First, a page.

Review: A Tricky Treat (2015)

ATT“I think for me, every movie I get into has my DNA, my stamp, my signature and my style on it. I love to tell a story that have a purpose that have a strong message and will elevate the audience when they leave no matter.” – Filmmaker Patricia Chica

A lot can be captured, expressed and told in a minute… a critically acclaimed mind, soul and creative spirit like Patricia Chica’s can say so much in such a short amount of time. Whether it is the aspect of community, culture and music within the Montreal area with “Rockabilly 514”. The true reflections of the choices we make, the pleasures we are a part of and the terror of what the consequences may be with “Ceramic Tango” or the power of demons we carry and the aspects of life that we loose and have to cope with till end with “Serpent’s Lullaby”.

“Being a good director is knowing how to pick the good material,”
said Chica.

The 35 time film and television award winning creator continues to make a difference with film, art and the power to invoke. This was no different with the twisted and dark humour tale of justice, frights and irony in “A Tricky Treat”. Conceived originally as a segment of the 2015 “Blood Donation” PSA for the “Women in Horror” Movement, the tale originally called “Ripe N’ Bloody”, the short film packs a twisted message but overall it is three minutes of pure Halloween fun!

Joined for this short film by “800 LB. Guerilla Films” effects and makeup creator/artist Danny McCarthy, “A Tricky Treat” was another collaborative effort that has become a trademark of Chica’s work.

ATT@Chica added,

“Cinema is a collaborative art and you need to have that team around you.”

This is presented with the partnership that Chica has created with long time creative writing partner Kamal John Isklander who penned the original PSA segment and the full short film. The short film took Chica’s continuing body of creative, powerful and distinctive directive style in a twisted and unexpected direction.

Chica talked about how this idea had been in Isklander’s head for years,
“I love to tell a story with a strong message and a twist! He (Isklander) has such a dark humor type of style and the way he tells stories.”

Focusing on the aspect of a traditional family style Halloween in your cookie cutter house, Chica’s cast and crew set you up for something that is anything but the norm. Never seeing the smiling faces of this family but instead listening to their joyous voices and watching their comfortable movements, the father excuses himself to make sure that his work is done. With a change in feel, look and understanding, you find out what the families plans are to fully enjoy the witching season in the most disturbing and wicked way! Realizing the truth of this family and the idea that we have entered a bizarro world where the frightful holiday decorations take on a too human of a feel, Chica completes her tale of Halloween humor and the idea that traditions can make you lose your head.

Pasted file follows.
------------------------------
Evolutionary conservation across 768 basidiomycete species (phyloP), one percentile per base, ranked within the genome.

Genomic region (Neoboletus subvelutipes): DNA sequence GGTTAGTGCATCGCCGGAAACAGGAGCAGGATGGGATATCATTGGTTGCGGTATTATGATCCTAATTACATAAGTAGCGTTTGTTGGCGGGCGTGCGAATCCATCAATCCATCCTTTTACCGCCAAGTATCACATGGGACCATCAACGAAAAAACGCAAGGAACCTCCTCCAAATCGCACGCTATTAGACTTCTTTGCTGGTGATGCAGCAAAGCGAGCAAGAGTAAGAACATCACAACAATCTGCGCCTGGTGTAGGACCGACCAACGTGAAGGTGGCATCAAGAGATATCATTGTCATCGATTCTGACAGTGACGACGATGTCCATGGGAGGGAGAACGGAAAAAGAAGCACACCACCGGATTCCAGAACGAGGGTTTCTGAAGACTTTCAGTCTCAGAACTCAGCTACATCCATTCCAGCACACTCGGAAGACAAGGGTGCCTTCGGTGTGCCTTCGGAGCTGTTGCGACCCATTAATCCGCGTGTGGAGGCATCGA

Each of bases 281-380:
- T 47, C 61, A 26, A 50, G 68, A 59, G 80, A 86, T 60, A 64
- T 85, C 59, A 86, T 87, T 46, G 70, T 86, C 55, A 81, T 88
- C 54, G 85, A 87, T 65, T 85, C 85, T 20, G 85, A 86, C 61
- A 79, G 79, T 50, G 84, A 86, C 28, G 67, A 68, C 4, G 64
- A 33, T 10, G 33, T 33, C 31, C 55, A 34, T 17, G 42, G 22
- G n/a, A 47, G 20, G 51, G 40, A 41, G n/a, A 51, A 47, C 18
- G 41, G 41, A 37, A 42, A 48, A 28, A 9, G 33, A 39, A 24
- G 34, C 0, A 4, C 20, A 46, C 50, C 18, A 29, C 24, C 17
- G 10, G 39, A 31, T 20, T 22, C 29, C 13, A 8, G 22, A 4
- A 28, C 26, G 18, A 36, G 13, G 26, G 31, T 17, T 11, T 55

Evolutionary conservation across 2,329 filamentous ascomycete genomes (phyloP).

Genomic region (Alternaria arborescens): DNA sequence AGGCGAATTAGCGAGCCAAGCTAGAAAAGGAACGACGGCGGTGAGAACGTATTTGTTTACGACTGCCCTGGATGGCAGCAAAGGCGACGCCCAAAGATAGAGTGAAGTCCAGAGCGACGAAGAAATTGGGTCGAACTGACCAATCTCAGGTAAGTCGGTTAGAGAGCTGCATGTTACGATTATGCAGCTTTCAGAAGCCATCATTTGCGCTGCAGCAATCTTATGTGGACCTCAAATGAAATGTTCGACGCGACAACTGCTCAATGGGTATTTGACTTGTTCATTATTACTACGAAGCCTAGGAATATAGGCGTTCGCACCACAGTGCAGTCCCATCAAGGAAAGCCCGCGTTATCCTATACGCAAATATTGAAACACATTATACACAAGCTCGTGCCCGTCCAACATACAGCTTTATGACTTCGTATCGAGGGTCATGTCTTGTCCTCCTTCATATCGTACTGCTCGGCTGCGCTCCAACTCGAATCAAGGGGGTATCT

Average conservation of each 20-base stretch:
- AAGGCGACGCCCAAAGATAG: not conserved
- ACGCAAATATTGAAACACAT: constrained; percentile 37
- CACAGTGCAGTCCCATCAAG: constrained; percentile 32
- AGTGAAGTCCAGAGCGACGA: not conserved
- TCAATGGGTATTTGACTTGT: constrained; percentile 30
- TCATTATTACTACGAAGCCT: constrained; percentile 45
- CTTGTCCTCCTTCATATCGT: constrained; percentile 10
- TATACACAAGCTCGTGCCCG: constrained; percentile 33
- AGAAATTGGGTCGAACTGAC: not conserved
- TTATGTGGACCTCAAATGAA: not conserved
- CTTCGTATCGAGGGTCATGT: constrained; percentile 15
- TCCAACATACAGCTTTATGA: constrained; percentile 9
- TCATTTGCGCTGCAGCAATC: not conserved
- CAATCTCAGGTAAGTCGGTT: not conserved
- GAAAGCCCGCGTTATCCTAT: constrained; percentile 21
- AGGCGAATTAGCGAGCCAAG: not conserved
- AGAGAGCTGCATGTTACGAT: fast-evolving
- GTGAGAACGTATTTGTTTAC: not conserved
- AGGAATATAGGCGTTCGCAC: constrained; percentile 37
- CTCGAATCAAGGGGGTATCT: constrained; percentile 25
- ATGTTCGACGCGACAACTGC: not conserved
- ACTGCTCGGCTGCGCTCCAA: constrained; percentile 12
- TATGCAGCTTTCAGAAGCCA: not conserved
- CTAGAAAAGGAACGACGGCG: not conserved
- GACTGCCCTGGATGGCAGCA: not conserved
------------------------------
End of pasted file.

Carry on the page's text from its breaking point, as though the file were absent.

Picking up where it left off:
Featuring effective and superb levels of practical and CGI effects, “A Tricky Treat” makes you feel like you are kid again watching a true Halloween film after spending a night out trick R treating. McCarthy talked about the freedom of the project,

“It was a dream come true. We could do our worst and bring it to life and I knew if I put the story in the brilliant hands like hers, it would funny, gory, dark and disgusting.”

ATT1The “Jack O’Lantern” is an especially a show piece as the process of picking it, slicing it open, gutting it and finally preparing it for the front stoop catches you off guard. Influenced by some of the horror effects and makeup masters like Tom Savini, McCarthy gave a heads up on the creation,

“Patricia wanted to see a good grin on it! I franksteined it together and through a wig on it as well as added some eyes.”

Chica continued talking about the reality of the carving,

“A throat cut, really looks like a throat cut. It is a collaboration. The whole concept of this was making the special FX realistic.” McCarthy picked up explain the idea of realism, “There had to be a realistic feel in the creation of the head. In our normal effects work we get the best and possible worst reference photos and experiences. It bring a realism and you have to know your anonymity and physiology. It is easy for us to capture those really human qualities such as the skin textures and features.”

“A Tricky Treat” is a rare piece of film where the aspect of misdirection, shadow and light really create some memorable effects to go along with both CGI and practical. According to Chica, the digital effects were part of a group effort that included artists from the Ukraine that had to be very calculated to fit the screen. Never really focusing for the most part on performance (except in a few small spots) which is much different then Chica’s previous works. For me, it works so well using the aspect of effects to harness tension and cultivate mystery which is essential to any Halloween cautionary tale. Knowing also that this short film was originally made for the PSA that was asking viewers to donate blood in very horrific, effective and humorous ways, shows the talent that Chica’s crew has on every level to grow this into a more developed story with visuals, score, light and sound. Hats off to everyone involved in this and Chica who continues to pump out quality genre bending projects in so many different roles and hitting such a variety of audiences at worldwide film festivals.






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